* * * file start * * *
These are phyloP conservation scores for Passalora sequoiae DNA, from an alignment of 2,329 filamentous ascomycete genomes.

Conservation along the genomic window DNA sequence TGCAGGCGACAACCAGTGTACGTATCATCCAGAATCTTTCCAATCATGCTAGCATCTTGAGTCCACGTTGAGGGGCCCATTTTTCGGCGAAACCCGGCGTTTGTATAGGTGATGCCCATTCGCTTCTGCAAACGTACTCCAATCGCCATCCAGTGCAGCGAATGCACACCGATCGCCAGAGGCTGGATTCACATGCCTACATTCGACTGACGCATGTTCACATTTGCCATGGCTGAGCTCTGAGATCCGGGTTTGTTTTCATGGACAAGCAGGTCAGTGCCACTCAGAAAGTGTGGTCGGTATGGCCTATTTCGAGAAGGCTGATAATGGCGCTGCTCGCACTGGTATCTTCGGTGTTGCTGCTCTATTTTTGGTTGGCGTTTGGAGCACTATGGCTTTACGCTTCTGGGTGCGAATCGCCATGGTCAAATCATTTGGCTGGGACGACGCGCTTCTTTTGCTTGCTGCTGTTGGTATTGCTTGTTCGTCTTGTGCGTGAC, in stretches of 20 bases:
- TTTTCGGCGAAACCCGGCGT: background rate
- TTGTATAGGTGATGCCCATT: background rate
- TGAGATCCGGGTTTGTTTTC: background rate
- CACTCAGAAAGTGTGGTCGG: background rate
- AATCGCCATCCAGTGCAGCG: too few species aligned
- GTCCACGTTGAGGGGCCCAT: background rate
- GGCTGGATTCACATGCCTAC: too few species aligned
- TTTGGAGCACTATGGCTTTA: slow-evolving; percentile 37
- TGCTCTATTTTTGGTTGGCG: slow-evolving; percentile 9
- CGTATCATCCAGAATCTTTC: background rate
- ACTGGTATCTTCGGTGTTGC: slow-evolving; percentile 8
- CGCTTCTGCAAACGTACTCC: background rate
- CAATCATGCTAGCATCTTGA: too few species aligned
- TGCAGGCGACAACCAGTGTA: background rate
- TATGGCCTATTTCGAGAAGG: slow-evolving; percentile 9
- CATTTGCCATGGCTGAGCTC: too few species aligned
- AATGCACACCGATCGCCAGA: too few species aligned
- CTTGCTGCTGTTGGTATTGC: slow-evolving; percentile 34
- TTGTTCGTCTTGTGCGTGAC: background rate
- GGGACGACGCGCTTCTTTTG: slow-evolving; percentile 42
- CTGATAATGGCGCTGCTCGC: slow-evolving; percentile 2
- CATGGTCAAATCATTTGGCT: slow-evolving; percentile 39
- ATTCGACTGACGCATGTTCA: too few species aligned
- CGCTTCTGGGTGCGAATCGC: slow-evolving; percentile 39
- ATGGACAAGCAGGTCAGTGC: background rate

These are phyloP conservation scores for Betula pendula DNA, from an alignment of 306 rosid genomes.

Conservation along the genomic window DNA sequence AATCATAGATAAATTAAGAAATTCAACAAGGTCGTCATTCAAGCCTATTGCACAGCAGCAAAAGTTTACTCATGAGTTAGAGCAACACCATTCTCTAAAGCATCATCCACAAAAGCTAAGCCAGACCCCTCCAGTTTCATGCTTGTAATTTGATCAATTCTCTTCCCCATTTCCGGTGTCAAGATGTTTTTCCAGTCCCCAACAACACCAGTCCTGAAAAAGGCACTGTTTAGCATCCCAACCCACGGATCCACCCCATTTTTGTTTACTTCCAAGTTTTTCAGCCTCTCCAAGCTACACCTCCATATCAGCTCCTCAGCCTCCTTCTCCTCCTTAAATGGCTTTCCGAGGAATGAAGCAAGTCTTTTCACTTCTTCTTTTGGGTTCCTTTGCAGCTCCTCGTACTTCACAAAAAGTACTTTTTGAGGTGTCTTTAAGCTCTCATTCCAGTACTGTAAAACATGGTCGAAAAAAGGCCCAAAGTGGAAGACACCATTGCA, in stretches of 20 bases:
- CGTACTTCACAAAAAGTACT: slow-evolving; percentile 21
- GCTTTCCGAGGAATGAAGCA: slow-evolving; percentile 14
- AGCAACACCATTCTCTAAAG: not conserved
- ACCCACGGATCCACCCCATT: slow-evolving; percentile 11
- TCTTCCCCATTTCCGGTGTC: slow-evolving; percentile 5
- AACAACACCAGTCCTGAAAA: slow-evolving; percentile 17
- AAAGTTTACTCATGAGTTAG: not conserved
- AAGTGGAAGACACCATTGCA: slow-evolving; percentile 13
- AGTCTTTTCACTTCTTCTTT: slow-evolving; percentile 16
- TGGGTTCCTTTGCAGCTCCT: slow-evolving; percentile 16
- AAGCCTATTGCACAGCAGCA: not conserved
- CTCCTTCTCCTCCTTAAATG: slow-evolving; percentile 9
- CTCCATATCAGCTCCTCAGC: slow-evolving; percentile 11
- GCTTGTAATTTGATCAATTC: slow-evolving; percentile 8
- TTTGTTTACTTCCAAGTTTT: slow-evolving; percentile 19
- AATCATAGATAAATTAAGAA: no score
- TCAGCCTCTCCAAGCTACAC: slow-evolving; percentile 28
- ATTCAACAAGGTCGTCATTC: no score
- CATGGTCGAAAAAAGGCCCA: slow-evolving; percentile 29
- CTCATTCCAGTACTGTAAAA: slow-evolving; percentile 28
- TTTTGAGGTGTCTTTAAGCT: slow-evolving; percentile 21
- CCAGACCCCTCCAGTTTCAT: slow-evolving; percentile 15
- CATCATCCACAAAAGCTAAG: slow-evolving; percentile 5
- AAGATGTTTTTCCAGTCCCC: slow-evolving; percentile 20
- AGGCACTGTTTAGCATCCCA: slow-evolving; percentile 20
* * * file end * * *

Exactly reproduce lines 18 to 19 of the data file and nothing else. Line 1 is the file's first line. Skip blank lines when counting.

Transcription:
- CATTTGCCATGGCTGAGCTC: too few species aligned
- AATGCACACCGATCGCCAGA: too few species aligned